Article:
Following prosthetic rehabilitation of dental implants, emergence of abutment screw remains unsealed or plugged up with several types of material (e.g. cotton pellets, gutta percha, Teflon or wax).
These techniques do not permit the antibacterial sealing, resulting into a bacterial growth and foul odour in the internal parts of the implants (Rimondini et al. 2001, Park et al. 2012) (Gross et al. 1999, Al-Omari et al. 2010).
Quirynen and van Steenberghe (1993) observed the presence of a significant quantity of microorganism in the apical part of the abutment screw and claimed the microbial leakage at the abutment fixture interface as the most probable origin of a bacterial contamination.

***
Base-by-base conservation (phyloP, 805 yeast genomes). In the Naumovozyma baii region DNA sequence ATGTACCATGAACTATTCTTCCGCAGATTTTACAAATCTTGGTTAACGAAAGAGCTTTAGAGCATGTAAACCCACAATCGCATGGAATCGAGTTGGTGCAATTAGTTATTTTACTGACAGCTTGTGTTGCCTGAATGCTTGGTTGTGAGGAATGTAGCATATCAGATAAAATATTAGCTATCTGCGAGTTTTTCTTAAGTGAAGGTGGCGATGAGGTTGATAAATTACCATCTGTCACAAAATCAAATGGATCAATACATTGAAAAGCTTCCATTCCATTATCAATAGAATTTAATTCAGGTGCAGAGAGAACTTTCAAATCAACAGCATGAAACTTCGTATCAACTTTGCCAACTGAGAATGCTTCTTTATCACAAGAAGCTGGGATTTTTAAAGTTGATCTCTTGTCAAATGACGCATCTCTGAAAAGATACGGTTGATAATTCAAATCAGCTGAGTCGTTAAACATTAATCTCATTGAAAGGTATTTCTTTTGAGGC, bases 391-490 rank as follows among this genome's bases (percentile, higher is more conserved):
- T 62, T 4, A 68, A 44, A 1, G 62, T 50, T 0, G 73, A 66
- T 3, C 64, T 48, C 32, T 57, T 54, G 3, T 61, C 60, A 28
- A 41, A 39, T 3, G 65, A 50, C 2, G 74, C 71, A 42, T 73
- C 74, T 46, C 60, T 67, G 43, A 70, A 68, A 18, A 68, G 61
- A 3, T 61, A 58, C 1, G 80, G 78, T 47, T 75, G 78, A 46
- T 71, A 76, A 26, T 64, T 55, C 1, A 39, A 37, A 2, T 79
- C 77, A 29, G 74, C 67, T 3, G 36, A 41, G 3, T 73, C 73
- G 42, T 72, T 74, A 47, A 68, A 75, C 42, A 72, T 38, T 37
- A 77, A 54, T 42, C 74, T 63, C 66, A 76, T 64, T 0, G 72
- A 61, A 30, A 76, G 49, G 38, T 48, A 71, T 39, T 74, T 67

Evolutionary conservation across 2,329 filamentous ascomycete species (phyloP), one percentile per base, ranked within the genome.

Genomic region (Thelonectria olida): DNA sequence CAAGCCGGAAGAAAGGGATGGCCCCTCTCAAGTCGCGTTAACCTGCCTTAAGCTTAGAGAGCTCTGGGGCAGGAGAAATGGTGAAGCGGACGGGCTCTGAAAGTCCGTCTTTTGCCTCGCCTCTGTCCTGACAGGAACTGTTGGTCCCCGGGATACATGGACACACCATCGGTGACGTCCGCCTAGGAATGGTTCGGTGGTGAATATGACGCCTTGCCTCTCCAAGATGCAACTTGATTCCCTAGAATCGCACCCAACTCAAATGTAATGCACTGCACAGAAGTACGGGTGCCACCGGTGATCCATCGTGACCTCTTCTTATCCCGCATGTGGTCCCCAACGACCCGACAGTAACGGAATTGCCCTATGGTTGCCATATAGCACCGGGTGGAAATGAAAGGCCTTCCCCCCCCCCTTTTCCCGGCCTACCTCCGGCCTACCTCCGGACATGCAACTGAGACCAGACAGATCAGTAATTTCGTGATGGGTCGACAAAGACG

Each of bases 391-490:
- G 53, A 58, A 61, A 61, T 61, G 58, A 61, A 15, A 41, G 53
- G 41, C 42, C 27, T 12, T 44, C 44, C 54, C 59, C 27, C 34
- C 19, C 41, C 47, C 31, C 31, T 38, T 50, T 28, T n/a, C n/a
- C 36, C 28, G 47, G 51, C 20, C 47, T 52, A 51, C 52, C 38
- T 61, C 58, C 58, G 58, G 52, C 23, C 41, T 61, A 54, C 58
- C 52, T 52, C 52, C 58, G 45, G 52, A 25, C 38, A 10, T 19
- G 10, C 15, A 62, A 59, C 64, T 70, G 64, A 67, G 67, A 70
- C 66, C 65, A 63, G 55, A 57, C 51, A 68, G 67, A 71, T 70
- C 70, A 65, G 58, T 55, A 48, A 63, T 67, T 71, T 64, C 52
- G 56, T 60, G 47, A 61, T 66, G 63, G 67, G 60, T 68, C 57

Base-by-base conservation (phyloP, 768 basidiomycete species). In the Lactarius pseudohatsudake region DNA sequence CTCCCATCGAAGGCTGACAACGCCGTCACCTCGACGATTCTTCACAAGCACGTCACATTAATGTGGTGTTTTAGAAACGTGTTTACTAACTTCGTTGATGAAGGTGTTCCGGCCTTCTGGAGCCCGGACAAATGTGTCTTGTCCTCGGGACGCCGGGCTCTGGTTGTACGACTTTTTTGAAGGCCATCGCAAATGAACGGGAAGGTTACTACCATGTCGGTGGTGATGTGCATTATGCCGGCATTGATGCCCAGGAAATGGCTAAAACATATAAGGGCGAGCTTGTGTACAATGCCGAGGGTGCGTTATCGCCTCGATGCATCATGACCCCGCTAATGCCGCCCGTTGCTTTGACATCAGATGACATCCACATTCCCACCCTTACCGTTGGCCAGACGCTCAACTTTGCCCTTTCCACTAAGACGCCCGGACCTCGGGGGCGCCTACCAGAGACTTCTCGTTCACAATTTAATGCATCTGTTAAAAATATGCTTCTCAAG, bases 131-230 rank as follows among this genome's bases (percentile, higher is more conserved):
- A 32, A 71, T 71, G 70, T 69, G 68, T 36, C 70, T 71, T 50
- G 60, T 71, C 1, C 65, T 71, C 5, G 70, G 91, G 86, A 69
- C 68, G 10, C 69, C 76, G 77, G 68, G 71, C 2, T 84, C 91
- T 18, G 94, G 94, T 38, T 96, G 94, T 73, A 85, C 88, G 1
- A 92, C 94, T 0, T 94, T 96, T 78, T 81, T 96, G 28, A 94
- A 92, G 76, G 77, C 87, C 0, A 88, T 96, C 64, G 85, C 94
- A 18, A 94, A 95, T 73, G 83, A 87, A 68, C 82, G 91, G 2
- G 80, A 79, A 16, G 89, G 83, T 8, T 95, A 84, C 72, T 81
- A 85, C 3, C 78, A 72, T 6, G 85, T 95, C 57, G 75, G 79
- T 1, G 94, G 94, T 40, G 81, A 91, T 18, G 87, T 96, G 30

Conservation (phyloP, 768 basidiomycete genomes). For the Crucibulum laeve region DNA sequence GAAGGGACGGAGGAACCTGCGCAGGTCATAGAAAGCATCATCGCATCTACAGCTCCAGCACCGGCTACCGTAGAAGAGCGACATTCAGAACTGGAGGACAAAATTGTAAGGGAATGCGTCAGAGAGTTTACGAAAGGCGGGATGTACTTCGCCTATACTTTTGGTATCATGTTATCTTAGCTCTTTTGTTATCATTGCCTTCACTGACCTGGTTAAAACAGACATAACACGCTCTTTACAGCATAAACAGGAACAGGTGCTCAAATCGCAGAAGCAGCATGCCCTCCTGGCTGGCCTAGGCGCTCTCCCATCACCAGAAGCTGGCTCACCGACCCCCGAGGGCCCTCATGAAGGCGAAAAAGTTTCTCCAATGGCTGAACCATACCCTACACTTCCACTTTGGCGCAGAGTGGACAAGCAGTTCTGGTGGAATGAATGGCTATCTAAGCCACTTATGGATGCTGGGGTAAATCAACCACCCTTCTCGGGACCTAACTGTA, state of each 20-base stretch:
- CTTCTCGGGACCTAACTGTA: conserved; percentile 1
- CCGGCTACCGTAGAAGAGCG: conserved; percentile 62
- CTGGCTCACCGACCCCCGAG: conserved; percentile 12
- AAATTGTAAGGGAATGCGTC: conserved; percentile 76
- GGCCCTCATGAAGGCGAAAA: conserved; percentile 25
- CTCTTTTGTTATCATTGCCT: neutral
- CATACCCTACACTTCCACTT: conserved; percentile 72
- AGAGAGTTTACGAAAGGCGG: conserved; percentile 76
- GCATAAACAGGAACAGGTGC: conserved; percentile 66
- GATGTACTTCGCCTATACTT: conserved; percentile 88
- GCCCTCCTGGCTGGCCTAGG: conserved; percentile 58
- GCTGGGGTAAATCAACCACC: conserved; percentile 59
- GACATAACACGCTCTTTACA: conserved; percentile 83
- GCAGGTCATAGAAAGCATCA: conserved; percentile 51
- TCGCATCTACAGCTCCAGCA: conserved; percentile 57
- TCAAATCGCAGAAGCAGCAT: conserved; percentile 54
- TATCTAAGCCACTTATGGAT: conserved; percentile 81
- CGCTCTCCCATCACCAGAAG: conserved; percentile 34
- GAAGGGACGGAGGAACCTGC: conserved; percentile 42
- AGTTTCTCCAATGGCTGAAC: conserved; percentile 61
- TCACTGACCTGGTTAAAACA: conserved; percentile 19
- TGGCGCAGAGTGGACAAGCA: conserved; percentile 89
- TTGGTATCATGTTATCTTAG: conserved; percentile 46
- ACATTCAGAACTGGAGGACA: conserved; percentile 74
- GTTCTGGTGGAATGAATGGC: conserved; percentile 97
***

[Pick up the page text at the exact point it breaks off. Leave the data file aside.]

In a further study Quirynen et al. (1994) proved the existence of bacterial leakage along the components of the Brånemark implant system, both at A-I interface and from the access hole of the abutment. Hermannet al. (2001) and Broggini et al. (2003) suggested that bacterial leakage at the level of alveolar bone was one of the most important causes of chronic inflammation and marginal bone resorption around two-piece implants.